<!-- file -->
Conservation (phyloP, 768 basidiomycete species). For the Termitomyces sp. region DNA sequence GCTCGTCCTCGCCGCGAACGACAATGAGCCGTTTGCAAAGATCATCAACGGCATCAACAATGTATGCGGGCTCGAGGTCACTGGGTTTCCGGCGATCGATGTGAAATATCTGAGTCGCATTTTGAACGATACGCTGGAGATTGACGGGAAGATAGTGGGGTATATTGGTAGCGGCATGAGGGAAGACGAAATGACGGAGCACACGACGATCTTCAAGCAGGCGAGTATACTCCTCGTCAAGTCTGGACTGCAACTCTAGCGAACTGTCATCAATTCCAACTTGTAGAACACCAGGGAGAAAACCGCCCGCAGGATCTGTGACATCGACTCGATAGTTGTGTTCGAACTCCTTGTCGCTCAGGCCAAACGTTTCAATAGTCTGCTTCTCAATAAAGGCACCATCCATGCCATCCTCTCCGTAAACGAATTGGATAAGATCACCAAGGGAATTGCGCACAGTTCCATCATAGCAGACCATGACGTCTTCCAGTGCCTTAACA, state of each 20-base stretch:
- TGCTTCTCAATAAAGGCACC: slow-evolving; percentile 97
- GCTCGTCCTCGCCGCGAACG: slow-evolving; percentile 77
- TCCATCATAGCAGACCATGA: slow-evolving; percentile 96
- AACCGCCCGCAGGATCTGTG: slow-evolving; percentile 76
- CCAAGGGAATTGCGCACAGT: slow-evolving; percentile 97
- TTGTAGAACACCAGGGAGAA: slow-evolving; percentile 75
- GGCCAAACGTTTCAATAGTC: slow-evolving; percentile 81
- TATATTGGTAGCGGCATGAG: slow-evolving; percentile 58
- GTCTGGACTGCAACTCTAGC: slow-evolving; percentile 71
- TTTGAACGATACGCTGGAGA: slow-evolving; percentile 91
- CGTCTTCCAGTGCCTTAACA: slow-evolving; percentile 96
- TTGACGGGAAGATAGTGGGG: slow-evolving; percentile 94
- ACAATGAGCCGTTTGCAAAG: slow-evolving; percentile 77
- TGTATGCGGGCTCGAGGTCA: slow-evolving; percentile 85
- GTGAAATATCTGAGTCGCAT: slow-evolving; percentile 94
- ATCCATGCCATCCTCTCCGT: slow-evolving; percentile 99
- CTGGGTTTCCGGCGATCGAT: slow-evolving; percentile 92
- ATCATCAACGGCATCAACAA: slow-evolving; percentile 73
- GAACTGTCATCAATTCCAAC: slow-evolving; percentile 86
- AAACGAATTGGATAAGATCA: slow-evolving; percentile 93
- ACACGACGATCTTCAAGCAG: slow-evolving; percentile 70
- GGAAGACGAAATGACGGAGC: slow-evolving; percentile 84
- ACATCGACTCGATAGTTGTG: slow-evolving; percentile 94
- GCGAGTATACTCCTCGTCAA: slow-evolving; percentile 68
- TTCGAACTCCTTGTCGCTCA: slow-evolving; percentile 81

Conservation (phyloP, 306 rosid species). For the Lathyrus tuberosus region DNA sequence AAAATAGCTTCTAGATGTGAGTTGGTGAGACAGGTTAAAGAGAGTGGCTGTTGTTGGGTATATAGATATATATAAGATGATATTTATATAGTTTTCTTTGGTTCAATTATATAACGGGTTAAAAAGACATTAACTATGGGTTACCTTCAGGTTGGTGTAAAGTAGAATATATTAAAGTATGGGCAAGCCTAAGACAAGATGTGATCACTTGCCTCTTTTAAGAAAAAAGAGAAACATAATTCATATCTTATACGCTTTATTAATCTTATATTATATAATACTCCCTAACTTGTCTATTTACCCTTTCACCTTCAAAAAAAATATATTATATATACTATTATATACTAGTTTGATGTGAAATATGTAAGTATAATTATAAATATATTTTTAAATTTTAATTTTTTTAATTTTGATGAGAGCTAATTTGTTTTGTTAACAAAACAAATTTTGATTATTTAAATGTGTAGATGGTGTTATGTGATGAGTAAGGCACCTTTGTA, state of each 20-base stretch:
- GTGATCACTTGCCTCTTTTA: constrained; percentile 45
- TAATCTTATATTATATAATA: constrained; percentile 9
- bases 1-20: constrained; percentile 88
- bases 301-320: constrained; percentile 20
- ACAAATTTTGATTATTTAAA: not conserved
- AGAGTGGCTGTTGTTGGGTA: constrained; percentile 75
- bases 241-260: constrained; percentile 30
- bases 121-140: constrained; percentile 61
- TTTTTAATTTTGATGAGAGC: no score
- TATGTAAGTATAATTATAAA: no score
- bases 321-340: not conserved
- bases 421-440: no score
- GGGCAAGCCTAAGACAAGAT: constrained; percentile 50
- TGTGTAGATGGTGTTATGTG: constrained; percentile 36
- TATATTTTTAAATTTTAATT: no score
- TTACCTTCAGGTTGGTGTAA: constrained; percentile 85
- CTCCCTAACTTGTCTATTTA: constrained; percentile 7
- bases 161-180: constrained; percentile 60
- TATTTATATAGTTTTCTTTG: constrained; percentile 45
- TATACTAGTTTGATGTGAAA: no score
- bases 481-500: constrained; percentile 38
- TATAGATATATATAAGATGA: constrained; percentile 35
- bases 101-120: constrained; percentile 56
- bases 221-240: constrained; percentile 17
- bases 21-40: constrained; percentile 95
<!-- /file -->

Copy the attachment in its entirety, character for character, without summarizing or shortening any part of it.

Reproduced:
Conservation (phyloP, 768 basidiomycete species). For the Termitomyces sp. region DNA sequence GCTCGTCCTCGCCGCGAACGACAATGAGCCGTTTGCAAAGATCATCAACGGCATCAACAATGTATGCGGGCTCGAGGTCACTGGGTTTCCGGCGATCGATGTGAAATATCTGAGTCGCATTTTGAACGATACGCTGGAGATTGACGGGAAGATAGTGGGGTATATTGGTAGCGGCATGAGGGAAGACGAAATGACGGAGCACACGACGATCTTCAAGCAGGCGAGTATACTCCTCGTCAAGTCTGGACTGCAACTCTAGCGAACTGTCATCAATTCCAACTTGTAGAACACCAGGGAGAAAACCGCCCGCAGGATCTGTGACATCGACTCGATAGTTGTGTTCGAACTCCTTGTCGCTCAGGCCAAACGTTTCAATAGTCTGCTTCTCAATAAAGGCACCATCCATGCCATCCTCTCCGTAAACGAATTGGATAAGATCACCAAGGGAATTGCGCACAGTTCCATCATAGCAGACCATGACGTCTTCCAGTGCCTTAACA, state of each 20-base stretch:
- TGCTTCTCAATAAAGGCACC: slow-evolving; percentile 97
- GCTCGTCCTCGCCGCGAACG: slow-evolving; percentile 77
- TCCATCATAGCAGACCATGA: slow-evolving; percentile 96
- AACCGCCCGCAGGATCTGTG: slow-evolving; percentile 76
- CCAAGGGAATTGCGCACAGT: slow-evolving; percentile 97
- TTGTAGAACACCAGGGAGAA: slow-evolving; percentile 75
- GGCCAAACGTTTCAATAGTC: slow-evolving; percentile 81
- TATATTGGTAGCGGCATGAG: slow-evolving; percentile 58
- GTCTGGACTGCAACTCTAGC: slow-evolving; percentile 71
- TTTGAACGATACGCTGGAGA: slow-evolving; percentile 91
- CGTCTTCCAGTGCCTTAACA: slow-evolving; percentile 96
- TTGACGGGAAGATAGTGGGG: slow-evolving; percentile 94
- ACAATGAGCCGTTTGCAAAG: slow-evolving; percentile 77
- TGTATGCGGGCTCGAGGTCA: slow-evolving; percentile 85
- GTGAAATATCTGAGTCGCAT: slow-evolving; percentile 94
- ATCCATGCCATCCTCTCCGT: slow-evolving; percentile 99
- CTGGGTTTCCGGCGATCGAT: slow-evolving; percentile 92
- ATCATCAACGGCATCAACAA: slow-evolving; percentile 73
- GAACTGTCATCAATTCCAAC: slow-evolving; percentile 86
- AAACGAATTGGATAAGATCA: slow-evolving; percentile 93
- ACACGACGATCTTCAAGCAG: slow-evolving; percentile 70
- GGAAGACGAAATGACGGAGC: slow-evolving; percentile 84
- ACATCGACTCGATAGTTGTG: slow-evolving; percentile 94
- GCGAGTATACTCCTCGTCAA: slow-evolving; percentile 68
- TTCGAACTCCTTGTCGCTCA: slow-evolving; percentile 81

Conservation (phyloP, 306 rosid species). For the Lathyrus tuberosus region DNA sequence AAAATAGCTTCTAGATGTGAGTTGGTGAGACAGGTTAAAGAGAGTGGCTGTTGTTGGGTATATAGATATATATAAGATGATATTTATATAGTTTTCTTTGGTTCAATTATATAACGGGTTAAAAAGACATTAACTATGGGTTACCTTCAGGTTGGTGTAAAGTAGAATATATTAAAGTATGGGCAAGCCTAAGACAAGATGTGATCACTTGCCTCTTTTAAGAAAAAAGAGAAACATAATTCATATCTTATACGCTTTATTAATCTTATATTATATAATACTCCCTAACTTGTCTATTTACCCTTTCACCTTCAAAAAAAATATATTATATATACTATTATATACTAGTTTGATGTGAAATATGTAAGTATAATTATAAATATATTTTTAAATTTTAATTTTTTTAATTTTGATGAGAGCTAATTTGTTTTGTTAACAAAACAAATTTTGATTATTTAAATGTGTAGATGGTGTTATGTGATGAGTAAGGCACCTTTGTA, state of each 20-base stretch:
- GTGATCACTTGCCTCTTTTA: constrained; percentile 45
- TAATCTTATATTATATAATA: constrained; percentile 9
- bases 1-20: constrained; percentile 88
- bases 301-320: constrained; percentile 20
- ACAAATTTTGATTATTTAAA: not conserved
- AGAGTGGCTGTTGTTGGGTA: constrained; percentile 75
- bases 241-260: constrained; percentile 30
- bases 121-140: constrained; percentile 61
- TTTTTAATTTTGATGAGAGC: no score
- TATGTAAGTATAATTATAAA: no score
- bases 321-340: not conserved
- bases 421-440: no score
- GGGCAAGCCTAAGACAAGAT: constrained; percentile 50
- TGTGTAGATGGTGTTATGTG: constrained; percentile 36
- TATATTTTTAAATTTTAATT: no score
- TTACCTTCAGGTTGGTGTAA: constrained; percentile 85
- CTCCCTAACTTGTCTATTTA: constrained; percentile 7
- bases 161-180: constrained; percentile 60
- TATTTATATAGTTTTCTTTG: constrained; percentile 45
- TATACTAGTTTGATGTGAAA: no score
- bases 481-500: constrained; percentile 38
- TATAGATATATATAAGATGA: constrained; percentile 35
- bases 101-120: constrained; percentile 56
- bases 221-240: constrained; percentile 17
- bases 21-40: constrained; percentile 95